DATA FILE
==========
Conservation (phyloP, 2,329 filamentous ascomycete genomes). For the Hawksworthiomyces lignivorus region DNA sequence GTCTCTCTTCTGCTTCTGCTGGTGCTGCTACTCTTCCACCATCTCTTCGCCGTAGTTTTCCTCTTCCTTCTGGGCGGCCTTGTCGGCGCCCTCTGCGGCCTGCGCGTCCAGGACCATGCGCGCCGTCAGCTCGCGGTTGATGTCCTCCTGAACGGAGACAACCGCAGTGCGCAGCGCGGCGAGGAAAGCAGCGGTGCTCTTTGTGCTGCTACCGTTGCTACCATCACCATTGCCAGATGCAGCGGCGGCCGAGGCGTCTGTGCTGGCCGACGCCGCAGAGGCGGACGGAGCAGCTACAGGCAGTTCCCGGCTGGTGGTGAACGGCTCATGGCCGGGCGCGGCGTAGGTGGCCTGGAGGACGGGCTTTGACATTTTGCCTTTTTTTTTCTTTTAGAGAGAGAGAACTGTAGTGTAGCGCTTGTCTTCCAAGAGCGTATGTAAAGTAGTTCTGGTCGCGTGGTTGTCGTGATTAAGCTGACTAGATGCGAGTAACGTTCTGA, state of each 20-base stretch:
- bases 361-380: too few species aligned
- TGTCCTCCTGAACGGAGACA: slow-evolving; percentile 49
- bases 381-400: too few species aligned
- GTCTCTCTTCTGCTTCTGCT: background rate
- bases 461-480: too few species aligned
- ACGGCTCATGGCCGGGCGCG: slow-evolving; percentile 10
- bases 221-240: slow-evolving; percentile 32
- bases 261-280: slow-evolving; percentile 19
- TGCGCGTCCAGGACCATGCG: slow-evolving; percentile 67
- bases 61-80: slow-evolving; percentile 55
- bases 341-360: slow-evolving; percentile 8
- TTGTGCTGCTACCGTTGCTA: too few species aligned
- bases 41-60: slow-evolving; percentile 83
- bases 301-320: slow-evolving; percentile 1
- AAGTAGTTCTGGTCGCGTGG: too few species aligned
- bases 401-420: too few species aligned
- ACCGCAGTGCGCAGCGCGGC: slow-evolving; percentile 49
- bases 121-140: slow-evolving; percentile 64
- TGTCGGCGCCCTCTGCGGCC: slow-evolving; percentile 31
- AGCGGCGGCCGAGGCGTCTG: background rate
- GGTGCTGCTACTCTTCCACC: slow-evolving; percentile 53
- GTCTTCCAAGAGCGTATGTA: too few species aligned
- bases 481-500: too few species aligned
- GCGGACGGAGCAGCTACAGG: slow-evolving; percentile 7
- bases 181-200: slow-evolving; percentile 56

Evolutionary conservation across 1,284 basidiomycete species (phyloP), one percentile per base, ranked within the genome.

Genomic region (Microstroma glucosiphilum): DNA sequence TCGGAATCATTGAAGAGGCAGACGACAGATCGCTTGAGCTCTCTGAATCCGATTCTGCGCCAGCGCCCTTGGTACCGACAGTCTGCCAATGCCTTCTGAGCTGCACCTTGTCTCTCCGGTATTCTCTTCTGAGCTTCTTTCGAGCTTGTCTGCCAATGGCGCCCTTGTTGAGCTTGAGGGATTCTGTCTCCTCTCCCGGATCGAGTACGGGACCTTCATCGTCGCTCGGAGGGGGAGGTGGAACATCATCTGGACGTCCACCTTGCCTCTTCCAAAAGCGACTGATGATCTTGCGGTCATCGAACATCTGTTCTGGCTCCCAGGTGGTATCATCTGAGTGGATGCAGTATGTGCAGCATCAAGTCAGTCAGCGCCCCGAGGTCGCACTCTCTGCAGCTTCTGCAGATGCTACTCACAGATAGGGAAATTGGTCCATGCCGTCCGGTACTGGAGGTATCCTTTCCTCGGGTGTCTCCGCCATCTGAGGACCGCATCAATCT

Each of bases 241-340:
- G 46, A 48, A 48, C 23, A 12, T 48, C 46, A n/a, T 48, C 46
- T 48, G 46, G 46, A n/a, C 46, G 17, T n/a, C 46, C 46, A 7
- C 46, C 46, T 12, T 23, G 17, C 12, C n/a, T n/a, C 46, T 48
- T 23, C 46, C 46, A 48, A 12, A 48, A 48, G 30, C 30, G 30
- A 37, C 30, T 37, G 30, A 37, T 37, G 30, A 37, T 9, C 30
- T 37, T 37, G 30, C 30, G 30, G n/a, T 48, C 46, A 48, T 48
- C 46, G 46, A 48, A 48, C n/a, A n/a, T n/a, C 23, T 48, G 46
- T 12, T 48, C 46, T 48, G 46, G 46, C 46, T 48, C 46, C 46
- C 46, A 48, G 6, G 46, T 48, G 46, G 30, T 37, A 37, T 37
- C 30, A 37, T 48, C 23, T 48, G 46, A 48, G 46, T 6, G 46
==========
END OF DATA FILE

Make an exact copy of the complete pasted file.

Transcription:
Conservation (phyloP, 2,329 filamentous ascomycete genomes). For the Hawksworthiomyces lignivorus region DNA sequence GTCTCTCTTCTGCTTCTGCTGGTGCTGCTACTCTTCCACCATCTCTTCGCCGTAGTTTTCCTCTTCCTTCTGGGCGGCCTTGTCGGCGCCCTCTGCGGCCTGCGCGTCCAGGACCATGCGCGCCGTCAGCTCGCGGTTGATGTCCTCCTGAACGGAGACAACCGCAGTGCGCAGCGCGGCGAGGAAAGCAGCGGTGCTCTTTGTGCTGCTACCGTTGCTACCATCACCATTGCCAGATGCAGCGGCGGCCGAGGCGTCTGTGCTGGCCGACGCCGCAGAGGCGGACGGAGCAGCTACAGGCAGTTCCCGGCTGGTGGTGAACGGCTCATGGCCGGGCGCGGCGTAGGTGGCCTGGAGGACGGGCTTTGACATTTTGCCTTTTTTTTTCTTTTAGAGAGAGAGAACTGTAGTGTAGCGCTTGTCTTCCAAGAGCGTATGTAAAGTAGTTCTGGTCGCGTGGTTGTCGTGATTAAGCTGACTAGATGCGAGTAACGTTCTGA, state of each 20-base stretch:
- bases 361-380: too few species aligned
- TGTCCTCCTGAACGGAGACA: slow-evolving; percentile 49
- bases 381-400: too few species aligned
- GTCTCTCTTCTGCTTCTGCT: background rate
- bases 461-480: too few species aligned
- ACGGCTCATGGCCGGGCGCG: slow-evolving; percentile 10
- bases 221-240: slow-evolving; percentile 32
- bases 261-280: slow-evolving; percentile 19
- TGCGCGTCCAGGACCATGCG: slow-evolving; percentile 67
- bases 61-80: slow-evolving; percentile 55
- bases 341-360: slow-evolving; percentile 8
- TTGTGCTGCTACCGTTGCTA: too few species aligned
- bases 41-60: slow-evolving; percentile 83
- bases 301-320: slow-evolving; percentile 1
- AAGTAGTTCTGGTCGCGTGG: too few species aligned
- bases 401-420: too few species aligned
- ACCGCAGTGCGCAGCGCGGC: slow-evolving; percentile 49
- bases 121-140: slow-evolving; percentile 64
- TGTCGGCGCCCTCTGCGGCC: slow-evolving; percentile 31
- AGCGGCGGCCGAGGCGTCTG: background rate
- GGTGCTGCTACTCTTCCACC: slow-evolving; percentile 53
- GTCTTCCAAGAGCGTATGTA: too few species aligned
- bases 481-500: too few species aligned
- GCGGACGGAGCAGCTACAGG: slow-evolving; percentile 7
- bases 181-200: slow-evolving; percentile 56

Evolutionary conservation across 1,284 basidiomycete species (phyloP), one percentile per base, ranked within the genome.

Genomic region (Microstroma glucosiphilum): DNA sequence TCGGAATCATTGAAGAGGCAGACGACAGATCGCTTGAGCTCTCTGAATCCGATTCTGCGCCAGCGCCCTTGGTACCGACAGTCTGCCAATGCCTTCTGAGCTGCACCTTGTCTCTCCGGTATTCTCTTCTGAGCTTCTTTCGAGCTTGTCTGCCAATGGCGCCCTTGTTGAGCTTGAGGGATTCTGTCTCCTCTCCCGGATCGAGTACGGGACCTTCATCGTCGCTCGGAGGGGGAGGTGGAACATCATCTGGACGTCCACCTTGCCTCTTCCAAAAGCGACTGATGATCTTGCGGTCATCGAACATCTGTTCTGGCTCCCAGGTGGTATCATCTGAGTGGATGCAGTATGTGCAGCATCAAGTCAGTCAGCGCCCCGAGGTCGCACTCTCTGCAGCTTCTGCAGATGCTACTCACAGATAGGGAAATTGGTCCATGCCGTCCGGTACTGGAGGTATCCTTTCCTCGGGTGTCTCCGCCATCTGAGGACCGCATCAATCT

Each of bases 241-340:
- G 46, A 48, A 48, C 23, A 12, T 48, C 46, A n/a, T 48, C 46
- T 48, G 46, G 46, A n/a, C 46, G 17, T n/a, C 46, C 46, A 7
- C 46, C 46, T 12, T 23, G 17, C 12, C n/a, T n/a, C 46, T 48
- T 23, C 46, C 46, A 48, A 12, A 48, A 48, G 30, C 30, G 30
- A 37, C 30, T 37, G 30, A 37, T 37, G 30, A 37, T 9, C 30
- T 37, T 37, G 30, C 30, G 30, G n/a, T 48, C 46, A 48, T 48
- C 46, G 46, A 48, A 48, C n/a, A n/a, T n/a, C 23, T 48, G 46
- T 12, T 48, C 46, T 48, G 46, G 46, C 46, T 48, C 46, C 46
- C 46, A 48, G 6, G 46, T 48, G 46, G 30, T 37, A 37, T 37
- C 30, A 37, T 48, C 23, T 48, G 46, A 48, G 46, T 6, G 46